Revi-C app handover — An end to our first pilot
After four Saturdays and three Wednesday evenings we are at the ‘end’ of our pilot, one month programme.
Our objectives were:
- to gather a team of students to work with a professional, volunteer developer
- to use Agile and software craftsmanship working methods in relation to the development of a simple app
- to develop an app from the idea of the Base2 team in their AcornHack2016 team entry, with some client communication
- to provide between 6 and 8 days of work experience for up to three full-time students
- to explore opportunities for students to progress in an appropriate way
This blog post records my personal review of the process.
Our final session (14th January was a whole Saturday at Clapham Art Centre, where we have been working for most of the project. We had a plan and a deadline and we all worked hard to meet that deadline.
Our plans were ambitious. We had no ‘lead’ developer for our team and I had t take on this role, having not worked fully in the industry for over 25 years!
Our brief was to produce a working revision app for the Base2 team to meet their requirements but also to allow them to play some part in the development. During the development phase we had been focused on solving the problems and, with no mentor available for the team, we had asked them to come up with a logo and to start to create a web page for the app. This would allow us to get a bit of an idea of what they wanted. Our aim was to produce a back end (PostgresQL database, Java classes and REST API controllers) and to provide a very basic, working, front end that the team could then edit, with some support.
So what did we achieve?
- four full working days (mostly focused on development but with some planning)
- three evenings (mostly planning but with some development)
- a team of 4: 2 student developers (Jake and Riaz), myself (sort of lead development) and Emily (product owner, project manager). One student dropped out after the first evening. Sadly we haven’t been able to get a response from him to find out why.
- a PostgresQL database, tables created and populated, documentation and scripts for creation and population on a new server
- a set of Java classes (subject, topic, sub-topic, activity, resource(video, past paper, multiple choice)
- a set of Java REST API controllers (subjectlist, subject, topic, sub-topic, activity, vidResource, ppqResource, mcqResource, vidResult, ppqResult, mcqResult)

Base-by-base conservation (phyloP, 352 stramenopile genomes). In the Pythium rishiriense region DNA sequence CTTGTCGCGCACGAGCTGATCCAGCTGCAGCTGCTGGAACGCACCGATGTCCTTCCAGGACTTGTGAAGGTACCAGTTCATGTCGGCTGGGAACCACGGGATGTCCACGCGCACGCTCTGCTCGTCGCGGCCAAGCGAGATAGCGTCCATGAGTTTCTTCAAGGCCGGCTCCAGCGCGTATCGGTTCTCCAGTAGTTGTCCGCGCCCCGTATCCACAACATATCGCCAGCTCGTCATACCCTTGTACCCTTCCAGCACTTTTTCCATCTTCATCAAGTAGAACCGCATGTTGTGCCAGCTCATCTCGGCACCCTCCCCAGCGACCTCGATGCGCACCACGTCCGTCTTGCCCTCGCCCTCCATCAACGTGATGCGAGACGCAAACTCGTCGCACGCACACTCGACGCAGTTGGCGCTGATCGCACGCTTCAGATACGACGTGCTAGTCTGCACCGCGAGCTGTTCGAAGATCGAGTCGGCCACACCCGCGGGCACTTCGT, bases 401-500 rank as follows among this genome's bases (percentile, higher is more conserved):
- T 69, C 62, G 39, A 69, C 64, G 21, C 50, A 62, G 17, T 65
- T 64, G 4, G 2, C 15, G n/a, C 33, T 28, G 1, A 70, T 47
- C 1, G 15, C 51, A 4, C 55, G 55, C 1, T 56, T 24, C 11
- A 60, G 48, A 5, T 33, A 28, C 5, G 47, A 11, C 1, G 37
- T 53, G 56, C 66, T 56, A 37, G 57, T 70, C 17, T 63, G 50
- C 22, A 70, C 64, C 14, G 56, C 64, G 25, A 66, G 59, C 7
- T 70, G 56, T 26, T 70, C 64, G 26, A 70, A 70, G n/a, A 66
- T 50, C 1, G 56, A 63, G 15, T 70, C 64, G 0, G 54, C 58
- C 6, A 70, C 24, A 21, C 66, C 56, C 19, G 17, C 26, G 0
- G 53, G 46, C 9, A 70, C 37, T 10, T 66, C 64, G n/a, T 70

- get a subject list to populate a menu
- get a topic list to populate a sub-menu on selection of a subject
- get a sub-topic list to populate a sub-menu on selection of a topic
- get a list of 3 activities to populate a list on selection of a sub-topic
- get an activity resource to display the activity and a space for user comments on selection of that activity
- check and display the results of the activity sending the user’s answer to the API and receiving feedback based on a set of key terms.
- a set of documentation to help with the development of a front end to fit with what the team want from it.
During development, we had two sprints and two retrospectives, we estimated and we reviewed. We did some pair programming but we didn’t manage to get to grips with test-driven development mainly because the focus, in such a short pilot, was on quite fast development.
We held the handover meeting at the British Library, where we have first met the Base2 team. Alesssandro was the only member to make it in person but Arun joined us by video link. Isabelle had attended all previous meetings but couldn’t make this one.
We were able to use the opportunity to explain what we were giving to Alessandro and Arun, to show them where everything was hosted and to enable them to find the code on GitHub, where we had created a repository for them. This is their project, their IP and they have full access to the code.
The following links will take you to the code, the front end and the backend where you can play with the APIs:
We are incredibly grateful to both Jake and Riaz for their hard work. Jake’s confidence and ability in creating the Java classes was crucial to the project’s success and Riaz was fantastic at picking up tasks that needing doing, doing the necessary learning and just getting on with it!
After the handover we were able to have half an hour to have a quick retrospective. We thought about what went well and should be continued next time, what didn’t and needs to be changed or removed from the process.
Of our objectives, we achieved a good proportion. We were missing a lead developer (reliance on volunteers didn’t work out for us and we will have a paid developer for the next pilot). We didn’t get everything working and will be spending some time improving the code (the multiple choice code is working but not integrated and the database is not yet connected to the Java classes).
All other objectives were achieved. Our final objective, to open up opportunities for our students, was realised when Tengio, a mobile app development company, offered an interview for further work experience to Jake, on our recommendation.
We now prepare for the next pilot, starting at the beginning of March. Talks in schools and colleges, a presentation at BETT, funding applications, registration as a Community Interest Company, reaching out for projects, and the search for office space that we can use both during the week and on Saturdays. Importantly, we are actively looking for a developer to work with us and to lead two teams of young people to create beautiful apps. There is a lot of work to do and we are really excited to be moving forward.
- Karen Scott
Originally published at Acorn Aspirations.